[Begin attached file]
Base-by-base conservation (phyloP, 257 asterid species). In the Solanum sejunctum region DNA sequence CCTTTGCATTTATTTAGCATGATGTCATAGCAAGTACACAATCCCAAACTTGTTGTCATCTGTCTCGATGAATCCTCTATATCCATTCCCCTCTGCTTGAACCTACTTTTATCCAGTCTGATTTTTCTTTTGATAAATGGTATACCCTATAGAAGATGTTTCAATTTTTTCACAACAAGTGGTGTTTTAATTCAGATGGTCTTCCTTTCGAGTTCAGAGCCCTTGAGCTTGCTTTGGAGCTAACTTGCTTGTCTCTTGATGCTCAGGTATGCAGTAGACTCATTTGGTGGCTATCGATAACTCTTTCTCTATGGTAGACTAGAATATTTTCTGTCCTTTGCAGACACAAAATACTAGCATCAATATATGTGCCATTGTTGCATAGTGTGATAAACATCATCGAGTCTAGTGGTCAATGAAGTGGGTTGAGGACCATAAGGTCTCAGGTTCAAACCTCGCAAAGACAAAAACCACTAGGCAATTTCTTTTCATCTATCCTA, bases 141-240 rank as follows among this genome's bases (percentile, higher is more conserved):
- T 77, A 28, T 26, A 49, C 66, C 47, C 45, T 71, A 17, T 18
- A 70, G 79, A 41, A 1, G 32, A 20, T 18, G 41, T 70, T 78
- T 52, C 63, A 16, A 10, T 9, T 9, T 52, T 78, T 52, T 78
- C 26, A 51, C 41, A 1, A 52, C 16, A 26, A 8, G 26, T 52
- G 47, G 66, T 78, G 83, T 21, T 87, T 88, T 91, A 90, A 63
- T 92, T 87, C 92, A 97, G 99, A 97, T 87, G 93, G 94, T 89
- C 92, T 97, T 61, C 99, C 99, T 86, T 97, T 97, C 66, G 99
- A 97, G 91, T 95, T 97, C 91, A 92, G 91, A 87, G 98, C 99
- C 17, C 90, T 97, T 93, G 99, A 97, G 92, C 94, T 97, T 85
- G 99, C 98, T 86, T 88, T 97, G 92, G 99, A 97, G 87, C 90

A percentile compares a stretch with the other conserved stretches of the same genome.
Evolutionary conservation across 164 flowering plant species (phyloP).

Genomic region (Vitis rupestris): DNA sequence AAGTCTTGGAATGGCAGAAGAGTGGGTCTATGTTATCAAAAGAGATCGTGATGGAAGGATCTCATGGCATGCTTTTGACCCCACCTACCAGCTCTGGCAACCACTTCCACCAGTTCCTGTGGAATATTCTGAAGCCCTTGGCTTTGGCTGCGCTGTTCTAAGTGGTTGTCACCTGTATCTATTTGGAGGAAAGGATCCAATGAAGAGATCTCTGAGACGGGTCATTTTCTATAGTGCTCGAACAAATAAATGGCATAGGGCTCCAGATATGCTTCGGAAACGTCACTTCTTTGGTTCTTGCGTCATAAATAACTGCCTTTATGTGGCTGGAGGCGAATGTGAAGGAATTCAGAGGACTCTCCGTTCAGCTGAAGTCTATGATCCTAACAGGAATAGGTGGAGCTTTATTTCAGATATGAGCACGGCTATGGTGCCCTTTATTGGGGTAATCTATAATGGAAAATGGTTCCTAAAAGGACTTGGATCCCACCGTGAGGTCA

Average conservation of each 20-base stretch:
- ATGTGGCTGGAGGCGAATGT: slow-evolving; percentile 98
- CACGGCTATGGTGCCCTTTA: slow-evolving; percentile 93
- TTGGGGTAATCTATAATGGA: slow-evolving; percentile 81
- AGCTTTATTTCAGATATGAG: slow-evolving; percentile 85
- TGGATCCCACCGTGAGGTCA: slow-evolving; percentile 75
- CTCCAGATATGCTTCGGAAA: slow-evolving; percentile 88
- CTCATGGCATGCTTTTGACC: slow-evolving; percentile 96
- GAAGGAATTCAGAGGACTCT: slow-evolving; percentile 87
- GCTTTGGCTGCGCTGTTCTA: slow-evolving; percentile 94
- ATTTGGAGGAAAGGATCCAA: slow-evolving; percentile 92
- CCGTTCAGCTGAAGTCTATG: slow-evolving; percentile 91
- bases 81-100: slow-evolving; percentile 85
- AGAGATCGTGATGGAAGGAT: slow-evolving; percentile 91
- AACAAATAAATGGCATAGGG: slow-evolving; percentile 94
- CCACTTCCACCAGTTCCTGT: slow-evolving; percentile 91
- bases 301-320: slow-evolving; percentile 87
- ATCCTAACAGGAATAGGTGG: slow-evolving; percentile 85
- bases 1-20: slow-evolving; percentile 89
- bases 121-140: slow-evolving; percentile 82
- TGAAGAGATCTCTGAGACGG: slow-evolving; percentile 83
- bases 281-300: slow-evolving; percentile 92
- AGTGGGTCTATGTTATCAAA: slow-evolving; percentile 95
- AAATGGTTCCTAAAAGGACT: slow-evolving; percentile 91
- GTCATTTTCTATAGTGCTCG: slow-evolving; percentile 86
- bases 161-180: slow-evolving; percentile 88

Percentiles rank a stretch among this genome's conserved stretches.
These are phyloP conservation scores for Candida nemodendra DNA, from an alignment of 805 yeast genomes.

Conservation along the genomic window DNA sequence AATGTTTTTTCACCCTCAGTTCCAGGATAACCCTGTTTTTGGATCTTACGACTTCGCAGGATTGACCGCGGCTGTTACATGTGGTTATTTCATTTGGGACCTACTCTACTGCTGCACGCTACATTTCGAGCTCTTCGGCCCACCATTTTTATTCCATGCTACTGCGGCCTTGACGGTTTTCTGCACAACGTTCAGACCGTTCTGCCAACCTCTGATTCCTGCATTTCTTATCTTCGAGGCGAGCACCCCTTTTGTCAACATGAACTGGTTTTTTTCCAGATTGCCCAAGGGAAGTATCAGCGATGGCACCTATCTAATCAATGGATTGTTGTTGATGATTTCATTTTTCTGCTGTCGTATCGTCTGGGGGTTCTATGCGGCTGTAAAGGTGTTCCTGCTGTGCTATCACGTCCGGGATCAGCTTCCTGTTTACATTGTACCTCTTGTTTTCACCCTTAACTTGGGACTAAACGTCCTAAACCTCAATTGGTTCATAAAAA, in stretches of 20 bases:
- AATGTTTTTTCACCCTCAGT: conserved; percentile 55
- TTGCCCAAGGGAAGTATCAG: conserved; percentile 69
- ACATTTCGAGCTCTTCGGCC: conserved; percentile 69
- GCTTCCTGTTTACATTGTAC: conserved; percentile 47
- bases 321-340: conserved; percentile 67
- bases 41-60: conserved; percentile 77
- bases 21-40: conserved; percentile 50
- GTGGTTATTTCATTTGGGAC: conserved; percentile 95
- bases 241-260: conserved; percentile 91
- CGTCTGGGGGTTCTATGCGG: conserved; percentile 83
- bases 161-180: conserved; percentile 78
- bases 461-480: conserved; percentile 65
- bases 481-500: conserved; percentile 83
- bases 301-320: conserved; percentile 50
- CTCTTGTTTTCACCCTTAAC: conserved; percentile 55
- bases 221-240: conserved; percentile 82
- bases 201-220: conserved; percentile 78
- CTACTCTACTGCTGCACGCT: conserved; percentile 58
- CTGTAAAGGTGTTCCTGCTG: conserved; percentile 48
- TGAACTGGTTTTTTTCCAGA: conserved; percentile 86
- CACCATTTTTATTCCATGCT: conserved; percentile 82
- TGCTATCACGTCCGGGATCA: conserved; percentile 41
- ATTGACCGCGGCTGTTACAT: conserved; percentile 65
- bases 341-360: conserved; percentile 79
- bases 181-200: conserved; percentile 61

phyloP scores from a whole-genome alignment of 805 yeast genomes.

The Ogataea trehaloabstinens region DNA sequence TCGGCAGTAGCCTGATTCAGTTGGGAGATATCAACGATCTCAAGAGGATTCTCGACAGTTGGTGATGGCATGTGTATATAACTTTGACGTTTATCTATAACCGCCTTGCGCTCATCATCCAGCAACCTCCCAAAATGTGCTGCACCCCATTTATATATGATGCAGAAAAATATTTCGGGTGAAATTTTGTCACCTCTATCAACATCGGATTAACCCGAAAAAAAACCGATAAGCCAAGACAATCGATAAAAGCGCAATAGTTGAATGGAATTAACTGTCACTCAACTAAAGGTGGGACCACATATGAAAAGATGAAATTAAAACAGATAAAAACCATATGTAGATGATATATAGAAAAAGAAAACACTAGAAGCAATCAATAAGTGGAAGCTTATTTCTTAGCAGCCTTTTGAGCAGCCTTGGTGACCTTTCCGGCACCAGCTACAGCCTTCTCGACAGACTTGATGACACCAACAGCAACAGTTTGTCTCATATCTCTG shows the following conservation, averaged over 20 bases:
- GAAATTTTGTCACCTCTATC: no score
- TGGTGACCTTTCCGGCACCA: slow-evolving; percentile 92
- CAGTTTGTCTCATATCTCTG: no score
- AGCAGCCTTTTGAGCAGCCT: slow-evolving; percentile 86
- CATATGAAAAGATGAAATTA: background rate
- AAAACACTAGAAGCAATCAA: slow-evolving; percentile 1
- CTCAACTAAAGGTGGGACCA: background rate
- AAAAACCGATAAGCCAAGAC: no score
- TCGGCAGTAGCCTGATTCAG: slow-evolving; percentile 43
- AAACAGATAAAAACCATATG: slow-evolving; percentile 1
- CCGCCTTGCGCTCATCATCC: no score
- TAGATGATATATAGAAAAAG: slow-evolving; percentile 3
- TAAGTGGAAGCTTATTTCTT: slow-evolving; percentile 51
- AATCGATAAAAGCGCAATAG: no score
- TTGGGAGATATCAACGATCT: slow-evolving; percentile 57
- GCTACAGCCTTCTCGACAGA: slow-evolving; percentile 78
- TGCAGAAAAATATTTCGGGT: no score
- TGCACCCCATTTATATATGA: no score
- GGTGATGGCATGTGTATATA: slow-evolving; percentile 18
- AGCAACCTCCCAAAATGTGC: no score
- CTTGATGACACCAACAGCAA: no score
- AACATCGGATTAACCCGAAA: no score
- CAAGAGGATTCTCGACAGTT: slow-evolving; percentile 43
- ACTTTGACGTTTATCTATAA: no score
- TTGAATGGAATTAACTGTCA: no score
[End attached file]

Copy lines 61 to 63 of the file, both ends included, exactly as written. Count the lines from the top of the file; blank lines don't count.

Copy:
- CTACTCTACTGCTGCACGCT: conserved; percentile 58
- CTGTAAAGGTGTTCCTGCTG: conserved; percentile 48
- TGAACTGGTTTTTTTCCAGA: conserved; percentile 86